July 6, 2017 - 7:47 pm #
  6. Kourtney Jensen

    My cousin is going through a divorce right now and is looking for an attorney to help her. I like how you suggest asking if they have the experience and knowledge in family law work. I’m sure it would help any persons case, to have someone knowledgeable in what they’re needing help with, as it would my cousin.

    July 11, 2017 - 1:55 pm #
  7. Chris R

    These are all important questions that should be addressed. Great article

    July 24, 2017 - 3:52 pm #
  8. Robert Huth

    I really liked your suggestions and tips regarding the questions to ask before hiring the family attorney.

    Let me suggest something very quick.

    Once you’ve had the opportunity to meet one or more attorneys, you’ll need to review the results of those meetings before deciding which lawyer to hire. Among the factors to consider:

    1. Does the attorney have the experience necessary to handle your custody case?
    2. Is the attorney’s style and approach in line with how you’d like your custody issue to be handled?
    3. Did you feel as if you could trust the attorney’s recommendations and feel confident following their advice?
    4. Can you afford the legal fees?

    August 9, 2017 - 11:50 am #
  9. Finley Moreira

    It was really interesting to me how you pointed out that a good family lawyer will be able to help you compromise realistically in a case. My friend is about to go through a divorce, and I know she’s considered getting a family lawyer to help her with the custody battle. I’m sure this would benefit her greatly since compromise is something I know she has a problem dealing with.

    August 9, 2017 - 6:28 pm #
  10. Ashley Turns

    Thank you for the suggestion that we make sure the family law attorney we use has a lot of experience in this area. My cousin is looking into family law services to help her with her divorce. I’ll be sure to tell her to find a service with a lot of experience in that area specifically since they’ll know the law the best.

    August 26, 2017 - 12:09 am #
  11. Violette Lebrac

    My ex-husband wants to change our custody agreement, and I’m worried that it might disrupt my kids’ routines. I think I might need to get a family lawyer, so I appreciate the tip about finding an attorney who is experienced in the field because they might have dealt with cases similar to mine. If I get a lawyer who has dealt with custody disputes, maybe I can have a better chance of keeping my kids’ routines the same.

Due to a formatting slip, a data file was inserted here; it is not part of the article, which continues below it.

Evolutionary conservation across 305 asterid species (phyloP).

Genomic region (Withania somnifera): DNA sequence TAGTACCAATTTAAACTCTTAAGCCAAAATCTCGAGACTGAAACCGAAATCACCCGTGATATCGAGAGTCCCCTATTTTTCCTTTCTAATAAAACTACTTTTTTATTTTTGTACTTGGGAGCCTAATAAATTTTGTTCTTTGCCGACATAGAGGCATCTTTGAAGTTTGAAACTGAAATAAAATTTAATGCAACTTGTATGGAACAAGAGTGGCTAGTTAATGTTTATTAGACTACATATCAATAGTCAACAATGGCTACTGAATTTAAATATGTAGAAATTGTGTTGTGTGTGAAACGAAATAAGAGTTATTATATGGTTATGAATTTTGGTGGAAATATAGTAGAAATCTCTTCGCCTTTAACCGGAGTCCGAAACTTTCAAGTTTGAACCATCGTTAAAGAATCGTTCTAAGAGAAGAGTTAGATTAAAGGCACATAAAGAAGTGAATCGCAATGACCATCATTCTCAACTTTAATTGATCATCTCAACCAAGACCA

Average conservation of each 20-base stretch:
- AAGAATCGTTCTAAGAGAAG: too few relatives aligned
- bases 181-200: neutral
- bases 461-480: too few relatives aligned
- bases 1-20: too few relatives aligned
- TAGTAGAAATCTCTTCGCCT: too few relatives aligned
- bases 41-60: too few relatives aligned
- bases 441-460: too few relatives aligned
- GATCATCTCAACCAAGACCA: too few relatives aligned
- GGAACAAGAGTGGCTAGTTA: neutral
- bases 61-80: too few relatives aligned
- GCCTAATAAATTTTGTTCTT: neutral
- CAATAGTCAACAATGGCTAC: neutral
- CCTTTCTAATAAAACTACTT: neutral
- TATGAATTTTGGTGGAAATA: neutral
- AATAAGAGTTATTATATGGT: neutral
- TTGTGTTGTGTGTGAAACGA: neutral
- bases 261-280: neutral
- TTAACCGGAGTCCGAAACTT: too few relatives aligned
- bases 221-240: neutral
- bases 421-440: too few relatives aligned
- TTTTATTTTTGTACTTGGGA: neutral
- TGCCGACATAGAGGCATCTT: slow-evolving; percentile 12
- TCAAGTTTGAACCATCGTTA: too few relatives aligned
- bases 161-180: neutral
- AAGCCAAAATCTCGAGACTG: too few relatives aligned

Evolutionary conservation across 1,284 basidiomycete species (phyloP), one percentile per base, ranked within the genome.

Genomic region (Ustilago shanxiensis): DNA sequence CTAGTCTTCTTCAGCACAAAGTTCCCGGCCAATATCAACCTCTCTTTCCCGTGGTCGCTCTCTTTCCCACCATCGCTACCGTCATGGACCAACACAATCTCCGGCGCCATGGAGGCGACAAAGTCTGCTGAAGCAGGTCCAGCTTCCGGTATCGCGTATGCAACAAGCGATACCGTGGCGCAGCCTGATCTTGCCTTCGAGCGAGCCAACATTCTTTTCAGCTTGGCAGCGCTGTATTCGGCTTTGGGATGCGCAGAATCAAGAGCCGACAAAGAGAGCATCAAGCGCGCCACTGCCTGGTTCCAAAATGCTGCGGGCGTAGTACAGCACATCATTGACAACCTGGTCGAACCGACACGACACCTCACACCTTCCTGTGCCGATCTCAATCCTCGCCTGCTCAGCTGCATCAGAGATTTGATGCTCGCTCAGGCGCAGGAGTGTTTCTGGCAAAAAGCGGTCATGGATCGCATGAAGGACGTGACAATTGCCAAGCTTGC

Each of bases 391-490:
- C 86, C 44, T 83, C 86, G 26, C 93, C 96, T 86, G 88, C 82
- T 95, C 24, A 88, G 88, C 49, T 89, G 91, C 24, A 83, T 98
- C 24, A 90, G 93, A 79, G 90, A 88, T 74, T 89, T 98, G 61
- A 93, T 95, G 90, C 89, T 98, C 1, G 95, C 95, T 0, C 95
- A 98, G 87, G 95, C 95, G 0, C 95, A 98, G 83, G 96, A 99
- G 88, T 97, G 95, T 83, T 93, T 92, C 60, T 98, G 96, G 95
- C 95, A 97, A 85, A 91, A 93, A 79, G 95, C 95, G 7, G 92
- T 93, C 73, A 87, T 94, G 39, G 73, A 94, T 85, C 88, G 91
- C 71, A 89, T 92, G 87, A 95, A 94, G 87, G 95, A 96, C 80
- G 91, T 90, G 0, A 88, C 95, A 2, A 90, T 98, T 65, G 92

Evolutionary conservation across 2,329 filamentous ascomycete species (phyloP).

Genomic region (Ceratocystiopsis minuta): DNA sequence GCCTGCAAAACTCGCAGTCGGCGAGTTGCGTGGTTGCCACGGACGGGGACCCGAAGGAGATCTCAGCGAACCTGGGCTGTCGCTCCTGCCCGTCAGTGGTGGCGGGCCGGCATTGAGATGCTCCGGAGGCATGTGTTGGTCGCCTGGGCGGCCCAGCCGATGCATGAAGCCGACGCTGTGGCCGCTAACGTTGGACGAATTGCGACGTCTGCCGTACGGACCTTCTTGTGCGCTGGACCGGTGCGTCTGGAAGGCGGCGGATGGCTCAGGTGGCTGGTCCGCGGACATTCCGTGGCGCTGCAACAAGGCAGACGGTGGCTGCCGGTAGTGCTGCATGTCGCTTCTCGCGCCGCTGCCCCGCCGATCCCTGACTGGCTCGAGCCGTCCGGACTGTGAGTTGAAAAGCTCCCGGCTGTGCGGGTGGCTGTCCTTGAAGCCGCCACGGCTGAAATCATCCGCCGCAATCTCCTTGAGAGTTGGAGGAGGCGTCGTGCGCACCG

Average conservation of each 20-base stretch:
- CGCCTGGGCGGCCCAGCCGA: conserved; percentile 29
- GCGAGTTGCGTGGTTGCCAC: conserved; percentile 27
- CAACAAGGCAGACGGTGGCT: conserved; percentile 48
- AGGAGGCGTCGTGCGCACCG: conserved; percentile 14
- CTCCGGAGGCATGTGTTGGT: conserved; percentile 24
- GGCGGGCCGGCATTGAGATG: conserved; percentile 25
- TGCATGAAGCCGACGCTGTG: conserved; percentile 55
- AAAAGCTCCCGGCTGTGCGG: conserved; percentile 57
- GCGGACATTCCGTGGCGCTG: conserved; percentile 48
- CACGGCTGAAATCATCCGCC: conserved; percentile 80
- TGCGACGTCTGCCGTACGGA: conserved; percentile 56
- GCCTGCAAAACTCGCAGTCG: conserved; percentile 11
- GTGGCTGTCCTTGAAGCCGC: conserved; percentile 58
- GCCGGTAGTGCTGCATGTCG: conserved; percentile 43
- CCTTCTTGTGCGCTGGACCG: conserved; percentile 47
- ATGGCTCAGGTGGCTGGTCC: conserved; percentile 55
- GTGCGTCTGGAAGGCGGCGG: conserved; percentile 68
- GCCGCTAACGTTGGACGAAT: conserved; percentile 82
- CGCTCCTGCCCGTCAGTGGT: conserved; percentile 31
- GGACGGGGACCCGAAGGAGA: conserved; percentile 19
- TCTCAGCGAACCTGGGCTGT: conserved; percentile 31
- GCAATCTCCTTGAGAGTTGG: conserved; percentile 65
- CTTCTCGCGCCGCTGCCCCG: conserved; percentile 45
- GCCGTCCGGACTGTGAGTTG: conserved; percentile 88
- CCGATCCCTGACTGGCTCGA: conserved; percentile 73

September 6, 2017 - 10:49 pm #
  12. Barbera Peters

    My husband and I are currently trying to get a divorce and I wanted to make sure that I can get a lawyer that will help with the divorce and my kids custody. You said that it is important to ask a potential lawyer who will personally be handling the case and what is the best way to contact them That is a great idea to ask an attorney when hiring them.

    September 18, 2017 - 6:03 pm #
  13. Marisol

    I like that you mention to find a lawyer that suites your personality style. In a situation where I would nee a family attorney, I would definitely want updates often, especially if it were over the custody of my child. Sounds like I need to keep looking for the custody lawyer that is right for me.

    September 20, 2017 - 12:32 am #
  14. Alexandria Martinez

    I was talking to my cousin the other day who was asking me for tips to find an employment law attorney. She would love to know that it is important to understand who she will be working with. She should try to get to know the team and the person handling the case. Hopefully, this will help her.

    September 22, 2017 - 12:45 am #
  15. Aronberg Law

    Thank you for your valuable resources keep share the information like this…

    September 23, 2017 - 3:18 am #
  16. Kylie Dotts

    Asking if the family law attorney will personally be working with you would be a pretty big one to ask. There could be a big difference in working with someone personally, compared to doing so vicariously through an assistant or something like that. It would certainly be better for your relationship with them if you worked together in person rather than through another medium.

    September 27, 2017 - 3:59 pm #
  17. Hannah Schroeder

    I’m grateful that you talked about making sure your family law lawyer talk about potential problems in the first meeting. My husband asked me for a divorce, and I’m worried that he might get full custody of our children because he stays at home while I work. It would be helpful to find an attorney who can tell me what to do to get a better outcome in our first meeting.

    September 28, 2017 - 12:46 am #
  18. Kyle Wayne

    I like that you mention seeing if the attorney deals with family law matter regularly. My sister is looking to hire a family law solicitor but doesn’t know which will be best. I’ll be sure to talk to her about finding a professional that does that kind of stuff regularly so they have the right experience.

    October 3, 2017 - 11:06 pm #
  19. Steele Honda

    I appreciate you pointing out the importance of communication policy – you should agree on it with the future attorney in advance – whether it will be phone, email or both. My husband and I decided to get a family attorney and we hope we will be able to make our collaboration as efficient as possible. Thanks for the tips!

    October 5, 2017 - 8:48 am #